NYU's Black List-Inspired Purple List Reveals Diverse Group of Winners (Exclusive)
The annual selection of the most promising production-ready screenplays generated from Tisch's graduate film students and recent alumni has previously included 'The Adderall Diaries,' 'Songs My Brothers Taught Me' and 'Appropriate Behavior.'
NYU's Black List-inspired annual selection of the best production-ready screenplays from the university's Tisch School of the Arts graduate film students and recent alumni, known as the Purple List, has revealed its 2016 picks.
The three screenplays, two of which are by women, are all ethnically diverse at a time in which there's been a strong push for more inclusive movies in Hollywood in the wake of the #OscarsSoWhite controversy.
The 2016 Purple List winners are Broker, Chickenshit and Noah Tree. The first screenplay, by African-American writer-director-producer Kiara C. Jones, follows an African-American Wall Street financier risking everything to lift his family out of poverty.
Jones, who won a DGA grand jury award and received an Independent Spirit Award nomination for producing and was selected for Sony Pictures Television's directing program, said Wednesday in a statement: “We are seriously lacking the privilege of perspective in black cinema. We have been severely limited in opportunities to tell our stories. This has created a biased and unjust view of blacks in the world media.”
Chickenshit, by Filipino-American writer-director Jess dela Merced, follows a young African-American girl who joins forces with a group of boys to thwart arsonists in Detroit. Dela Merced — a Spike Lee fellow, IFP emerging storyteller and Lorraine Hansberry Media Award winner — said of her film, "The kids I’ve met working in Detroit are much savvier than I was, more in tune with their environment. They have to navigate a darker, more morally ambiguous world. This frightening realization that the world is not simply black and white is what I am most interested in exploring.” Her movie has won support from NYU's production lab and NYU graduate film program creative director Spike Lee.
In his own statement about the Purple List winners, Lee said, "You can tell what a school does by its students. These three exciting screenplays are a representation of what we do here."
Noah Tree, by Turkish writer-director Cenk Erturk, follows a son trying to fulfill his dying father's dangerously contentious wish to be buried on what may be sacred land, exploring the interactions between Islam and Turkish society. The film was partly financed with a grant from the Turkish Ministry of Culture. Erturk, the festival director of the L.A. Turkish Film Festival, said in a statement, "Ninety-five percent of Turks are Muslims but the vast majority do not actually practice the religion, and yet 95 percent of these non-practicing Muslims say they would fight for their religion. ‘Islam’ means peace in the original Arabic.”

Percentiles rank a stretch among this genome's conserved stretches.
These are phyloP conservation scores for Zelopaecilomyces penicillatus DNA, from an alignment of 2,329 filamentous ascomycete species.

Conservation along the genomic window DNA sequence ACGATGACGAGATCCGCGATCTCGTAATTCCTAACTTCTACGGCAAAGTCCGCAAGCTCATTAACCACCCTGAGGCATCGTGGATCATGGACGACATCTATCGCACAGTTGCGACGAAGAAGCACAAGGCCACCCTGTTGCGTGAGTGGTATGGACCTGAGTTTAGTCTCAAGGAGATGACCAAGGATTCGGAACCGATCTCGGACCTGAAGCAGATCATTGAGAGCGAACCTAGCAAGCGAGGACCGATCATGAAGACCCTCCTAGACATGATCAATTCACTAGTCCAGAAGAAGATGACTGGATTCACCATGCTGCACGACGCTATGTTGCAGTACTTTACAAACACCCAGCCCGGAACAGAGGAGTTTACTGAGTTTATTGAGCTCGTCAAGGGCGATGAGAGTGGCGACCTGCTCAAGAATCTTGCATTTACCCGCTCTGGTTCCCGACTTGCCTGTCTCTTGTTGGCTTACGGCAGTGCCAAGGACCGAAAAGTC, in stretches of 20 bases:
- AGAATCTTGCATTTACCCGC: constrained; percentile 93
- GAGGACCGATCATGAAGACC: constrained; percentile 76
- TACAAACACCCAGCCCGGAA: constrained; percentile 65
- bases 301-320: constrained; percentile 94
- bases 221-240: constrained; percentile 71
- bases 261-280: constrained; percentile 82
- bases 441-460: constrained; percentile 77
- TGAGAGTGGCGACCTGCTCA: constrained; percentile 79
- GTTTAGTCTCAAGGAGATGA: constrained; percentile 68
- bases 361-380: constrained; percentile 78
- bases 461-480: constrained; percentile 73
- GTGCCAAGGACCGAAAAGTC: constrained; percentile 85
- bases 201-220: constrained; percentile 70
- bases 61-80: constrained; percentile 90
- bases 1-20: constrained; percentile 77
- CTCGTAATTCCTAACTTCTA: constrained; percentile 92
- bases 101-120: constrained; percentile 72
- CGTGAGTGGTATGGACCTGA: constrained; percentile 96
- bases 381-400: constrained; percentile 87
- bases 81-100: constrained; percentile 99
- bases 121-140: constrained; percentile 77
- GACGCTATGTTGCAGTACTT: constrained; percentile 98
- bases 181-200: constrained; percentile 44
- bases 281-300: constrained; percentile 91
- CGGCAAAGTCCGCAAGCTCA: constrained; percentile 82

All three films are accessible on the Black List's script database.
With its 2016 selections, the Purple List founders also shared statistics from its five editions, revealing that the screenplays chosen have been particularly diverse. Looking at the 25 Purple List selections since 2012, 19 of the winning screenwriters are women, 15 are ethnically diverse and two identify as LGBT.
The Purple List winners are chosen by a panel of industry professionals. This year's judges include actress Jennifer Beals, writer-director Karyn Kusama, Beasts of the Southern Wild producers Josh Penn and Michael Gottwald, WME’s Craig Kestel, UTA's Jacob Epstein and Sundance Lab’s Rachel Chanoff.
Twelve Purple List screenplays have gone into production, including the following titles, which were released theatrically: The Adderall Diaries, Songs My Brothers Taught Me, Appropriate Behavior, Manos Sucias, Those People, Yosemite and Newlyweeds.
“Diversity on the Purple List isn’t manufactured, it arises organically from the blind read process — it shows what’s possible when the playing field is leveled.” grad film student and Purple List co-founder Shandor Garrison said in a statement.
Fellow grad film student and Purple List co-founder Ash Bhalla added: “Judges don’t know the screenwriter’s name or have any accompanying information about the screenplay — decisions are based on the writing alone. The Purple List shows that not only are diverse filmmakers out there, they’re out there telling untold stories and making excellent films."
Barbara Schock, NYU grad film program chair, said, “The impressive and important diversity voices found in the Purple List doesn’t come as a surprise to me, as it simply reflects the NYU graduate film community, our values, and the mandate we honor to find and give voice to stories from all across our culture. We admit applicants on the basis of who they are as people and what kinds of stories they have to tell, and are especially attracted to those stories that don’t easily find a place in the film industry. The fact that the Purple List so fully embodies this animating spirit of our program is a source of great pride for all our faculty, our staff and, most importantly, our students."
Purple List faculty advisor John Tintori added: “NYU grad film celebrates and cultivates diversity in every sense of the word. Students from around the world learn how to make films that matter to them, and make them well. The Purple List is a perfect embodiment of the training. These are well crafted screenplays, and stories that you haven't heard before.”